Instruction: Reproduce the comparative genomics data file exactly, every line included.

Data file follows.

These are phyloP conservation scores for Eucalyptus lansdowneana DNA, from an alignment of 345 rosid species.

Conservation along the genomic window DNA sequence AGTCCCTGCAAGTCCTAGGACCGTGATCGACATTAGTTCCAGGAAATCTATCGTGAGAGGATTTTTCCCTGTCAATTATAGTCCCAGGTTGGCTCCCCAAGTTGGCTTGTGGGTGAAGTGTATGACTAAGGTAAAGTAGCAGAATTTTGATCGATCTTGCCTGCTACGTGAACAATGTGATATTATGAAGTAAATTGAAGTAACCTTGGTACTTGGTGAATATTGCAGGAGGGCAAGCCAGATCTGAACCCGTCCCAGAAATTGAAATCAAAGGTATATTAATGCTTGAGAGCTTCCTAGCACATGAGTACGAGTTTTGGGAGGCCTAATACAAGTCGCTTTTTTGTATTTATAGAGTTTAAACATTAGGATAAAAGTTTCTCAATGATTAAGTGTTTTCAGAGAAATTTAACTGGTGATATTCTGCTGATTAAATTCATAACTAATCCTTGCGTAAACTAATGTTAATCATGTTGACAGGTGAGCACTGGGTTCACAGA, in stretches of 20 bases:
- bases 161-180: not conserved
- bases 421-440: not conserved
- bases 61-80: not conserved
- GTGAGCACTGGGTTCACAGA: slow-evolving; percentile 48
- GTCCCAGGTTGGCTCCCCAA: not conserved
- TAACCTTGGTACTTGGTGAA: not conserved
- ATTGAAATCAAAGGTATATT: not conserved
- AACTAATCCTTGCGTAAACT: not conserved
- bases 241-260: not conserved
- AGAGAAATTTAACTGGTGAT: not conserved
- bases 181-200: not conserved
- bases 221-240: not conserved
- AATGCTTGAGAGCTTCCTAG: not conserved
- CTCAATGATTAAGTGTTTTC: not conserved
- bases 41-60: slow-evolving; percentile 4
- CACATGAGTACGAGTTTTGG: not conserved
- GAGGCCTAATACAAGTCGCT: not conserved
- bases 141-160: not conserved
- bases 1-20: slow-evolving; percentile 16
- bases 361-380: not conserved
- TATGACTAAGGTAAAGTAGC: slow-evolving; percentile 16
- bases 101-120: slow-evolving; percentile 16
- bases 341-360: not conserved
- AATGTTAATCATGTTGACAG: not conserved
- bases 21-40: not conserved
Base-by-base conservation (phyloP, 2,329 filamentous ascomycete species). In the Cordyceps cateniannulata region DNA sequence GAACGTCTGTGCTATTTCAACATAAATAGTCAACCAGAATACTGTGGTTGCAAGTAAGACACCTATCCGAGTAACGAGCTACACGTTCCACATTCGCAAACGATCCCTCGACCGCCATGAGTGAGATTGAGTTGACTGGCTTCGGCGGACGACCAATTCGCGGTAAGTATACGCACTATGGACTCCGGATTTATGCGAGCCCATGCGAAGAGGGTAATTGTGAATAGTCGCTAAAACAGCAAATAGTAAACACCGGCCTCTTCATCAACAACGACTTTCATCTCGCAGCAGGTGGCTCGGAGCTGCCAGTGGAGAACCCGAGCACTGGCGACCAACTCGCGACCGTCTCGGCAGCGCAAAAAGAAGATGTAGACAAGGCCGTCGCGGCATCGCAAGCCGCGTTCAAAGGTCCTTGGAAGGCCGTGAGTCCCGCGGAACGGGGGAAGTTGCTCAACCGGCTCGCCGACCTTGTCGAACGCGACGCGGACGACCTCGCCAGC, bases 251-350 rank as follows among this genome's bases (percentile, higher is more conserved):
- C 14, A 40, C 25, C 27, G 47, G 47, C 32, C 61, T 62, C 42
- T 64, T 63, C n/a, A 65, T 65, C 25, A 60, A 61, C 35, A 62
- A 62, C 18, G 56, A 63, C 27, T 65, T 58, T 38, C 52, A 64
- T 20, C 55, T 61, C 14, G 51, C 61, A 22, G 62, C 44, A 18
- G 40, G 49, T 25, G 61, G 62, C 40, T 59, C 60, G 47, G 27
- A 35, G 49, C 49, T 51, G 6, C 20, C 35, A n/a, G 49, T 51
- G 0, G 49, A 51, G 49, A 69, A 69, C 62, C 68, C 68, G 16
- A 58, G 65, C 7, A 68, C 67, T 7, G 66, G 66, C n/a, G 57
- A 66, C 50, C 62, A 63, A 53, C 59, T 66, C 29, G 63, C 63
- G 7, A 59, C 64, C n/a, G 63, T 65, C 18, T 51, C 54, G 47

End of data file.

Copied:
These are phyloP conservation scores for Eucalyptus lansdowneana DNA, from an alignment of 345 rosid species.

Conservation along the genomic window DNA sequence AGTCCCTGCAAGTCCTAGGACCGTGATCGACATTAGTTCCAGGAAATCTATCGTGAGAGGATTTTTCCCTGTCAATTATAGTCCCAGGTTGGCTCCCCAAGTTGGCTTGTGGGTGAAGTGTATGACTAAGGTAAAGTAGCAGAATTTTGATCGATCTTGCCTGCTACGTGAACAATGTGATATTATGAAGTAAATTGAAGTAACCTTGGTACTTGGTGAATATTGCAGGAGGGCAAGCCAGATCTGAACCCGTCCCAGAAATTGAAATCAAAGGTATATTAATGCTTGAGAGCTTCCTAGCACATGAGTACGAGTTTTGGGAGGCCTAATACAAGTCGCTTTTTTGTATTTATAGAGTTTAAACATTAGGATAAAAGTTTCTCAATGATTAAGTGTTTTCAGAGAAATTTAACTGGTGATATTCTGCTGATTAAATTCATAACTAATCCTTGCGTAAACTAATGTTAATCATGTTGACAGGTGAGCACTGGGTTCACAGA, in stretches of 20 bases:
- bases 161-180: not conserved
- bases 421-440: not conserved
- bases 61-80: not conserved
- GTGAGCACTGGGTTCACAGA: slow-evolving; percentile 48
- GTCCCAGGTTGGCTCCCCAA: not conserved
- TAACCTTGGTACTTGGTGAA: not conserved
- ATTGAAATCAAAGGTATATT: not conserved
- AACTAATCCTTGCGTAAACT: not conserved
- bases 241-260: not conserved
- AGAGAAATTTAACTGGTGAT: not conserved
- bases 181-200: not conserved
- bases 221-240: not conserved
- AATGCTTGAGAGCTTCCTAG: not conserved
- CTCAATGATTAAGTGTTTTC: not conserved
- bases 41-60: slow-evolving; percentile 4
- CACATGAGTACGAGTTTTGG: not conserved
- GAGGCCTAATACAAGTCGCT: not conserved
- bases 141-160: not conserved
- bases 1-20: slow-evolving; percentile 16
- bases 361-380: not conserved
- TATGACTAAGGTAAAGTAGC: slow-evolving; percentile 16
- bases 101-120: slow-evolving; percentile 16
- bases 341-360: not conserved
- AATGTTAATCATGTTGACAG: not conserved
- bases 21-40: not conserved
Base-by-base conservation (phyloP, 2,329 filamentous ascomycete species). In the Cordyceps cateniannulata region DNA sequence GAACGTCTGTGCTATTTCAACATAAATAGTCAACCAGAATACTGTGGTTGCAAGTAAGACACCTATCCGAGTAACGAGCTACACGTTCCACATTCGCAAACGATCCCTCGACCGCCATGAGTGAGATTGAGTTGACTGGCTTCGGCGGACGACCAATTCGCGGTAAGTATACGCACTATGGACTCCGGATTTATGCGAGCCCATGCGAAGAGGGTAATTGTGAATAGTCGCTAAAACAGCAAATAGTAAACACCGGCCTCTTCATCAACAACGACTTTCATCTCGCAGCAGGTGGCTCGGAGCTGCCAGTGGAGAACCCGAGCACTGGCGACCAACTCGCGACCGTCTCGGCAGCGCAAAAAGAAGATGTAGACAAGGCCGTCGCGGCATCGCAAGCCGCGTTCAAAGGTCCTTGGAAGGCCGTGAGTCCCGCGGAACGGGGGAAGTTGCTCAACCGGCTCGCCGACCTTGTCGAACGCGACGCGGACGACCTCGCCAGC, bases 251-350 rank as follows among this genome's bases (percentile, higher is more conserved):
- C 14, A 40, C 25, C 27, G 47, G 47, C 32, C 61, T 62, C 42
- T 64, T 63, C n/a, A 65, T 65, C 25, A 60, A 61, C 35, A 62
- A 62, C 18, G 56, A 63, C 27, T 65, T 58, T 38, C 52, A 64
- T 20, C 55, T 61, C 14, G 51, C 61, A 22, G 62, C 44, A 18
- G 40, G 49, T 25, G 61, G 62, C 40, T 59, C 60, G 47, G 27
- A 35, G 49, C 49, T 51, G 6, C 20, C 35, A n/a, G 49, T 51
- G 0, G 49, A 51, G 49, A 69, A 69, C 62, C 68, C 68, G 16
- A 58, G 65, C 7, A 68, C 67, T 7, G 66, G 66, C n/a, G 57
- A 66, C 50, C 62, A 63, A 53, C 59, T 66, C 29, G 63, C 63
- G 7, A 59, C 64, C n/a, G 63, T 65, C 18, T 51, C 54, G 47